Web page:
Dear siblings in Christ,
During worship this past Sunday, we proclaimed good news from Jesus’ famous command to love our enemies, and pray for those who persecute us.
There are a lot of reasons we stumble over these words from Jesus, but one reason that often goes unnoticed is that, as a predominantly white, middle-class church community, we find ourselves in a very different socio-cultural position than Jesus’ original hearers.
For the vast majority of the population of Israel that lived on the edge of starvation because of the oppression and exploitation of Rome, it was very clear that in addition to any personal enemies they may have, their collective enemy was those who perpetuated the system that kept them in constant marginalization and poverty.
In contrast, we live in the heart of the world’s dominant global empire, where systems of oppression work on our behalf behind the scenes and across the world, generally outside our awareness. Many people across the world would consider us the enemies Jesus commands them to love.
So part of learning to love our enemies in Jesus’ name is learning to have the same kind of enemies as those who find themselves marginalized and oppressed in our day.
Once we begin to move toward concrete, embodied solidarity with the oppressed, we begin to see these enemies more clearly.
- Our enemies are those who seek to use the levers of coercive power to amass grotesque wealth at the expense of the already-impoverished.
- Our enemies are those who seek to sanction the control and exploitation of Black bodies.
- Our enemies are those who scapegoat queer bodies and migrant bodies.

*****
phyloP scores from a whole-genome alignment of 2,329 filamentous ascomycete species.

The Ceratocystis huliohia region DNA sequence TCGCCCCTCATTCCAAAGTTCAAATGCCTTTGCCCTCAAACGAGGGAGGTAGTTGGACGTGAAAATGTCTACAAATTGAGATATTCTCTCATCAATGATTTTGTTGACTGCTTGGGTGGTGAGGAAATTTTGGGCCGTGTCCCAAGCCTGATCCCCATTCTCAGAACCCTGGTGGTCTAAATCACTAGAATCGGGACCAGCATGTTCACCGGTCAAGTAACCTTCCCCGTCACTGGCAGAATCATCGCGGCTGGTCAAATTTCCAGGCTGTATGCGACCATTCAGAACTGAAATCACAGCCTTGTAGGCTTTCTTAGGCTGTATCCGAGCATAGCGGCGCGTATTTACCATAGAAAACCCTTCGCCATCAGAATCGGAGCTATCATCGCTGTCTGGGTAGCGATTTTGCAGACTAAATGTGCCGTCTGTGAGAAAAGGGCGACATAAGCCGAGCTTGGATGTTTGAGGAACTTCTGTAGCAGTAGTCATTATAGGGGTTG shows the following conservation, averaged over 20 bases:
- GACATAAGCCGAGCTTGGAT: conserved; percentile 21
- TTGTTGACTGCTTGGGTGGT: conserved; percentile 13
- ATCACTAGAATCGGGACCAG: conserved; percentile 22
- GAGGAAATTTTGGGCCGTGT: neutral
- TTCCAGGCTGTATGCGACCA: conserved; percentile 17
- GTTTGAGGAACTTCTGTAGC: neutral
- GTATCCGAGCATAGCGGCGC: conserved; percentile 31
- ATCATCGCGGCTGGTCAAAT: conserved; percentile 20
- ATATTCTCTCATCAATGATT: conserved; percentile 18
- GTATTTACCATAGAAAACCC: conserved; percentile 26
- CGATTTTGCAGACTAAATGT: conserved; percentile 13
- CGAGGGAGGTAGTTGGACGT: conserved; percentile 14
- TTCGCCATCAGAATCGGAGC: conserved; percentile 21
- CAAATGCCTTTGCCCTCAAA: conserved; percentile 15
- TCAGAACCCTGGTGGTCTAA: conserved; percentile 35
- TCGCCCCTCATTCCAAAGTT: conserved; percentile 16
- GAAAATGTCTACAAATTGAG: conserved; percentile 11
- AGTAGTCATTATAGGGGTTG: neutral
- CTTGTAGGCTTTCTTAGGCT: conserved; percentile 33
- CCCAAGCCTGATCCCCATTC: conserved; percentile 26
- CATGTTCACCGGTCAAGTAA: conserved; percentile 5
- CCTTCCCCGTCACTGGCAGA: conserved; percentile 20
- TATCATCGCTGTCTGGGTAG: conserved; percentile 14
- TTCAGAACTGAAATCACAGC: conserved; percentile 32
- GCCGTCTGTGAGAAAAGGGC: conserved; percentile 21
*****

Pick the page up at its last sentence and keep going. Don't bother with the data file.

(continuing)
- Our enemies are those who seek to institutionalize the oppression of female bodies.
We can’t love our enemies unless we first acknowledge their existence as enemies, and name the ways they are acting in opposition to God’s good news.
As I said in my sermon, because of the rising wave of oppressive power we see in our culture today, I think we’re going to need a lot of creativity and courage in the coming months and years to recognize, name, and love the enemies we make in our solidarity with the marginalized.
But I do believe we can do this with joy, because of the good news that Jesus has disrupted and displaced the old systems of enmity that dominate the world by ushering in God’s empire of justice and peace. So, beloved, our fight is not really against flesh and blood enemies, but against the evil forces of fear and oppression that seek to keep us all enslaved to violence and retribution.
As it regards our enemies, our only war now is love, fought with the weapons of truth-telling, righteous living, readiness to proclaim good news, and faith in God’s promise to liberate us all from our bondage to sin and violence. Let’s get after it together.
Yours in Christ,